The Highveld winter drought broke this past weekend with a two-day deluge. The soil needed the rain, but when you ordinarily heat your water with just the sun, it’s painful to switch the power on for the geysers. I cheered myself up with the thought that I could check how much electricity I would be using without my solar hot water system.
My home’s consumption for this sunless Saturday and Sunday averaged 30.5 kilowatt hours per day. In comparison, on the four previous weekends I was using 12 kWh/day. Assuming that hot water accounts for the difference, the sun ordinarily saves me 18.5 kWh/day, cutting my electricity bill by more than half. (I monitor my consumption using a customised spreadsheet you can download here.)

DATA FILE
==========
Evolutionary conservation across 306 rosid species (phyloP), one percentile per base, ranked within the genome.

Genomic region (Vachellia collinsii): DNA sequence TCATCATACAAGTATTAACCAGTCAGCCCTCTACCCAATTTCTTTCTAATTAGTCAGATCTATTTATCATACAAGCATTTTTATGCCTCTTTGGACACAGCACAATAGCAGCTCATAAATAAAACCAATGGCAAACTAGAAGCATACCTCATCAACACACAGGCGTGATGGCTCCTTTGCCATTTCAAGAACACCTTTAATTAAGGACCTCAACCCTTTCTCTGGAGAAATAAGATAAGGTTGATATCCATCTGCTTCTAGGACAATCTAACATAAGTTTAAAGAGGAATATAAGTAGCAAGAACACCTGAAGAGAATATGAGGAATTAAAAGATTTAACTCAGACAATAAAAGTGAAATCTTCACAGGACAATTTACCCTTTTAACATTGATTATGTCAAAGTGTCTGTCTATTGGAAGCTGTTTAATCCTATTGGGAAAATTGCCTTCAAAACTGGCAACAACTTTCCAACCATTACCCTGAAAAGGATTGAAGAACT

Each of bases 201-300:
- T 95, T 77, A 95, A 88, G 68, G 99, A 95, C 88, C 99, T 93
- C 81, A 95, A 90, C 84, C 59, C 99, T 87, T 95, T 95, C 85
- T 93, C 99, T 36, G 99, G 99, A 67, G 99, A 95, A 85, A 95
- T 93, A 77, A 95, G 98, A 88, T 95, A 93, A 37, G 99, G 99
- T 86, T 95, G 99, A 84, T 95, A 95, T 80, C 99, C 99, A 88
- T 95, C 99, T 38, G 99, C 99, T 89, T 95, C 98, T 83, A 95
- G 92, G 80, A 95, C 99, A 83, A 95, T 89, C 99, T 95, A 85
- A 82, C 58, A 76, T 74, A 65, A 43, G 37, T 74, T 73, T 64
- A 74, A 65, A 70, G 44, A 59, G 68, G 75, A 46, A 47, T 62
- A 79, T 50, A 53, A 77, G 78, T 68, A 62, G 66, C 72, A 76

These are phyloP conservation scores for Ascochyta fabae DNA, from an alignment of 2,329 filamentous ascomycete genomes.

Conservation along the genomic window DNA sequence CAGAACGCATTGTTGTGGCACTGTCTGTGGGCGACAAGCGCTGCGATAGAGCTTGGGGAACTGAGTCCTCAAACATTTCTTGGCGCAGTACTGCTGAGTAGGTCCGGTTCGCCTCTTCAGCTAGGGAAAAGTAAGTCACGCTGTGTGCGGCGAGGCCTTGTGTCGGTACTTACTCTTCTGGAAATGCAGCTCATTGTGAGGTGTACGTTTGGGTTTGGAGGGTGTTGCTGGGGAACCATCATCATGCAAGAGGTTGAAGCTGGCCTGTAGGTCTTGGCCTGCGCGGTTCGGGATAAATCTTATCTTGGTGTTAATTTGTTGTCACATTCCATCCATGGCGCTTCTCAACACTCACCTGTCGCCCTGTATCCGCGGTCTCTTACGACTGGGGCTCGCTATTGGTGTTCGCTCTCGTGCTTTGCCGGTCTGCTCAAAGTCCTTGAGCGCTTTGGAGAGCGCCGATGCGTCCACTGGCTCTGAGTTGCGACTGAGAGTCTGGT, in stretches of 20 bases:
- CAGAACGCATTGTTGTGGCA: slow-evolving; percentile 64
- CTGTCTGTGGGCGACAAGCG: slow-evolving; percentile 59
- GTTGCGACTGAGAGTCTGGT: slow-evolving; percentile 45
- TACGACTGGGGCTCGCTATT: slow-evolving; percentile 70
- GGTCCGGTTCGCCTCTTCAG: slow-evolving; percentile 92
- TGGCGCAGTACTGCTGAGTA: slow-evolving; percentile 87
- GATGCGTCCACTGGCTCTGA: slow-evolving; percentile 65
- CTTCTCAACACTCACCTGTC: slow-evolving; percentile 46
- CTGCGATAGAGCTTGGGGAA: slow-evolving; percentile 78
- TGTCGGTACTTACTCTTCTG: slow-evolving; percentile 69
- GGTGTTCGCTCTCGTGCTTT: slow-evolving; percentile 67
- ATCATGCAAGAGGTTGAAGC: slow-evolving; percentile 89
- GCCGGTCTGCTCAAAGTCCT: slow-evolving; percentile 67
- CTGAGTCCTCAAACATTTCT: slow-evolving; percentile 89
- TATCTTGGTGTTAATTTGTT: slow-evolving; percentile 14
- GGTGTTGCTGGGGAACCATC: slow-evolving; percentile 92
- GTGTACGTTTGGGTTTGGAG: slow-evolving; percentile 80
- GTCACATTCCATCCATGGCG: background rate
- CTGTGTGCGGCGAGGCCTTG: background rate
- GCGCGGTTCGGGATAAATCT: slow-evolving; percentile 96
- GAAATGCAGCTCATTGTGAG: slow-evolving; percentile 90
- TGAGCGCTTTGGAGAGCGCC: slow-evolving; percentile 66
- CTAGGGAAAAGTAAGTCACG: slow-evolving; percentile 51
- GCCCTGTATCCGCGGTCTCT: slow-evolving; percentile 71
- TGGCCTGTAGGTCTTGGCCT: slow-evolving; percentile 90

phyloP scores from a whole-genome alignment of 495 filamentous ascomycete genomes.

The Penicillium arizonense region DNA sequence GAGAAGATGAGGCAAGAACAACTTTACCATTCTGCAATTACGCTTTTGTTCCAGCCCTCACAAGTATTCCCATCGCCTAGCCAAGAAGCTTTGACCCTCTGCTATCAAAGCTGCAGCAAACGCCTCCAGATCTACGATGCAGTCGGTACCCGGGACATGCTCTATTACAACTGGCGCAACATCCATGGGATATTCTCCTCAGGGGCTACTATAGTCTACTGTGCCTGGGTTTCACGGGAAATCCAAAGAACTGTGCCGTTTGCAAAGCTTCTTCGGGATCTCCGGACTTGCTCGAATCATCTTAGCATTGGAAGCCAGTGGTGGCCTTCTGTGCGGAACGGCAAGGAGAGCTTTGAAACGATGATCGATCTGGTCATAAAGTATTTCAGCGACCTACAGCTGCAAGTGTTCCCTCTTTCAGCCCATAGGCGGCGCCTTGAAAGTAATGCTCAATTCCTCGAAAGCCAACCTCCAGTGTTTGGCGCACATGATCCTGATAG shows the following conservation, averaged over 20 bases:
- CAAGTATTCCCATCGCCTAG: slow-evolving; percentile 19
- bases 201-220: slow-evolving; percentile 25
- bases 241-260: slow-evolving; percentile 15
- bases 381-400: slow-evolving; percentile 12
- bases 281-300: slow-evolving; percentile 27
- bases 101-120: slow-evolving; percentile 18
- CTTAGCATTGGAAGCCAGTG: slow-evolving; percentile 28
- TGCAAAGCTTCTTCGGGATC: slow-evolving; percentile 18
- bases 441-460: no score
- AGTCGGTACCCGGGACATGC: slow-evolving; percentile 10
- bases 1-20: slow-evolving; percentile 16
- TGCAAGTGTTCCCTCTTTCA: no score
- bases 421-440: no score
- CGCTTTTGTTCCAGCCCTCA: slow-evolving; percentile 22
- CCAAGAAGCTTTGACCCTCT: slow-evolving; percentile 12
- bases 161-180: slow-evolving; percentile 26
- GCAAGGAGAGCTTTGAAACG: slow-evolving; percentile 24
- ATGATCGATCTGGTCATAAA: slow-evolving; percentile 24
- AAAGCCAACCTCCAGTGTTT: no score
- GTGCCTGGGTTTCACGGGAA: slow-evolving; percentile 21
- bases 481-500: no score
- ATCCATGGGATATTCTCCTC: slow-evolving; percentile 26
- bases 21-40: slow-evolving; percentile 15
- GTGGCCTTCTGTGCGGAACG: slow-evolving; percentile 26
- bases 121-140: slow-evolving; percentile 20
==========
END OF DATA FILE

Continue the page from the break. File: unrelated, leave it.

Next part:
This is very close to the 19 kWh in savings I calculated in a different test here. My solar system is large — with 3 flat panels, 1 evacuated-tube panel and 600 litres of storage — and the rest of the home is very efficient, so I couldn’t promise such dramatic results on every house. But this gloomy weekend tells me that solar is saving me at least R9,000 a year, not to mention keeping 5 tons of carbon dioxide out of the atmosphere.
That’s a sunny thought no matter what the weather.